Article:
A Director’s Fangirling Over Actor’s without Character Names
I’m gearing up to direct another show and you know what? I am stupid in love with the ensemble! It isn’t cast yet, so I don’t mean the individual members. I am obsessed with this next show’s opportunity for a group of actors to work together in aiming for a unified effect in which each performer makes an essential contribution on behalf of the play. Every strike of inspiration, every idea that gets me geeking out, every conceptual piece of this theatrical puzzle that scintillates my creative brain is deeply, inextricably connected to the ensemble.
As I look over the work I’ve done in approximately the past year, I have worked with fantastic ensembles. “The Pirates of Penzance,” “A Streetcar Named Desire,” “Much Ado About Nothing,” and “All Shook Up” all seem like star power productions relying on the top-billed principals to pull the show along. Don’t get me wrong–the leads in these shows have been everything they needed to be. But it’s been the ensembles that have carried the show from one star-power moment to another. “Penzance” isn’t only arias. Without the neighborhood characters, the paperboy, the doctor or the nurse, “Streetcar” wouldn’t be a literary masterpiece. “Much Ado” has iconic side characters and an ensemble who’s presence in the pivotal wedding shame scene are essential to making that scene work. And Chad in “All Shook Up” can’t have an effect on the whole town unless the whole town gets effected. I have been so pleased with the ensemble work in each of these productions. But this next show…I get tingles just thinking about what we are going to get up to.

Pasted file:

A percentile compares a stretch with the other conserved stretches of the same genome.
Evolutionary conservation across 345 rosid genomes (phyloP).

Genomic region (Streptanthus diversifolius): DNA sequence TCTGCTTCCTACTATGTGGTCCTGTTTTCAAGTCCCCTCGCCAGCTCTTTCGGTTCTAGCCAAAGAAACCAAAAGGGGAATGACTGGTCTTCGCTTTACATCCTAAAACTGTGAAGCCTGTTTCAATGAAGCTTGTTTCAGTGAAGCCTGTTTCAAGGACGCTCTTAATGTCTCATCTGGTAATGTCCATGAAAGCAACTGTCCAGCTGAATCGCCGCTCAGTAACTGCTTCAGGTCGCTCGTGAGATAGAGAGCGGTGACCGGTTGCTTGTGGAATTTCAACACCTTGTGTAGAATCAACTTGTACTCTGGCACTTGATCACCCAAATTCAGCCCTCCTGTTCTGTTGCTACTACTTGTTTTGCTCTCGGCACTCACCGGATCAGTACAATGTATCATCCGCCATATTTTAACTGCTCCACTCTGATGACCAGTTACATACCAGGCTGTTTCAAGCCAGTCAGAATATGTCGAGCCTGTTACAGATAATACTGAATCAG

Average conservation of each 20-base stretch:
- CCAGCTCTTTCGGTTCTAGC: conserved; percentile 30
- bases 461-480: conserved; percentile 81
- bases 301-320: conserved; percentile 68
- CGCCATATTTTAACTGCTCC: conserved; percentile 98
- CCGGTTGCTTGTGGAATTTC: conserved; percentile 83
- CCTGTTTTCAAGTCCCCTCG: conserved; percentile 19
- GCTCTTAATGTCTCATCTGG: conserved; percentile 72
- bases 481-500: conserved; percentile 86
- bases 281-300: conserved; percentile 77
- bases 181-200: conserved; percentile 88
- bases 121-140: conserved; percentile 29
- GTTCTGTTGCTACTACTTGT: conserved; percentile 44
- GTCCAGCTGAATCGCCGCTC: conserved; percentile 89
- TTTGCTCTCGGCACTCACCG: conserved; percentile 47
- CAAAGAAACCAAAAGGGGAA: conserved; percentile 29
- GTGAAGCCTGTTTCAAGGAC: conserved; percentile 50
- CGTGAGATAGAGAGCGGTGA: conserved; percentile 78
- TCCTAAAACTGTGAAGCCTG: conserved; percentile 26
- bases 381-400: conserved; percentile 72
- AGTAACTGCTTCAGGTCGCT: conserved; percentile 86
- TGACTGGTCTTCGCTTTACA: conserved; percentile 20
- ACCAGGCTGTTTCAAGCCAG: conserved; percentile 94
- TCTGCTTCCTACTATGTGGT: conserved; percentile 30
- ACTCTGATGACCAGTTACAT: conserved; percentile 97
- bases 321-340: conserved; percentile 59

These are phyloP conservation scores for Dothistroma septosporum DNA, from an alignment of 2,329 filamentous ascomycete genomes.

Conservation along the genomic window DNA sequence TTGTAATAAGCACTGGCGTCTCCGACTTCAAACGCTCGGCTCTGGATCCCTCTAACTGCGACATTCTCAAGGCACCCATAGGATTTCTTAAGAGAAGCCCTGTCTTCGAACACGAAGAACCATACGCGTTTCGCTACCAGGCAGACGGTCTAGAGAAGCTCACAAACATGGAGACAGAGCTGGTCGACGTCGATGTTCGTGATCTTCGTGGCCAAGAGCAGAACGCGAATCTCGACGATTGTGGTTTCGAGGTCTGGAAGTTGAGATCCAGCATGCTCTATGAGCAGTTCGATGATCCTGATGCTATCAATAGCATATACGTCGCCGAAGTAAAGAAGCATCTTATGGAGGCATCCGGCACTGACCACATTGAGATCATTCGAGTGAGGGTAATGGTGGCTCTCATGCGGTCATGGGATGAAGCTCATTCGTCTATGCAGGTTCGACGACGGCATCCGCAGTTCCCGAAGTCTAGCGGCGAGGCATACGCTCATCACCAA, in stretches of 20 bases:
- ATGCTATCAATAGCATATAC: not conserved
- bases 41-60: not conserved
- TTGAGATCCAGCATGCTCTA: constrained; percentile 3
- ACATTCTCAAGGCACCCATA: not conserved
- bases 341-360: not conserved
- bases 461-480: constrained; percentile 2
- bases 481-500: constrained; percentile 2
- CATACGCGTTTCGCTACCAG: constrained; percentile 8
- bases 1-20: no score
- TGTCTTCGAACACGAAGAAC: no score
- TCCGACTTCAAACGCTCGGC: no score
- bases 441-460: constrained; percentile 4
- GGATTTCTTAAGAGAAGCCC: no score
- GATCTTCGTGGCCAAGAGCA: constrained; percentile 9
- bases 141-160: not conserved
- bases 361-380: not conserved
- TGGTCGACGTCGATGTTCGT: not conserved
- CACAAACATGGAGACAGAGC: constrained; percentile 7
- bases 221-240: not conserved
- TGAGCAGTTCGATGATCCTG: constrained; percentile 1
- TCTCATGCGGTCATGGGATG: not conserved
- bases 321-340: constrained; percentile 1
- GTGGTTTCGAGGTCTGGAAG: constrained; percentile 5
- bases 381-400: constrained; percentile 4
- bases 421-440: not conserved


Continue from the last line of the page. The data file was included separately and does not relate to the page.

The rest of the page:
One of the most helpful things I’ve learned in regards to ensemble work is Anne Bogart’s Viewpoints of awareness. Improvisational training in the Viewpoints help an actor use his or her body in time and space to create meaning. The Viewpoints of Space include: shape, gesture, spatial relationship, architecture, and topography. The Viewpoints of Time include: tempo, duration, kinesthetic response, and repetition. An ensemble actor, trained in the Viewpoints can express an infinite array of relationships, conditions, emotions, themes, contrasts, ideas, abstractions and qualities without ever uttering a line of dialogue. This actor is worth his or her weight in gold.
An excellent ensemble actor is easy to block. With an understanding of the stage picture, script analysis, focus and energy, he or she will make organic choices that support the story. An excellent ensemble actor stays fresh in a scene, giving instead of taking and listening constantly. This actor may have to move sets, make inconvenient property storage choices, change wardrobe an annoying number of times, and flip through half the program to find their headshot and bio. But if you can act without dialogue, if you can contribute meaningfully to the performance without a character name, if you can tell the story without getting hung up on recognition, perks or conveniences, then you are the best kind of actor. And you are the actor I want to work with again and again.
And that’s why I’m so excited about my next show. “Peter and the Starcatcher” shows off it’s ensemble. It depends deeply on it’s ensemble. My Starcatcher ensemble is going to get an experiential education in the Viewpoints I paid University tuition to receive. They are going to get stage time in droves. And more than any of the other shows I’ve done in the past year, they are going to carry a show, from star-power moment to moment. I already love them. Whoever they are going to be.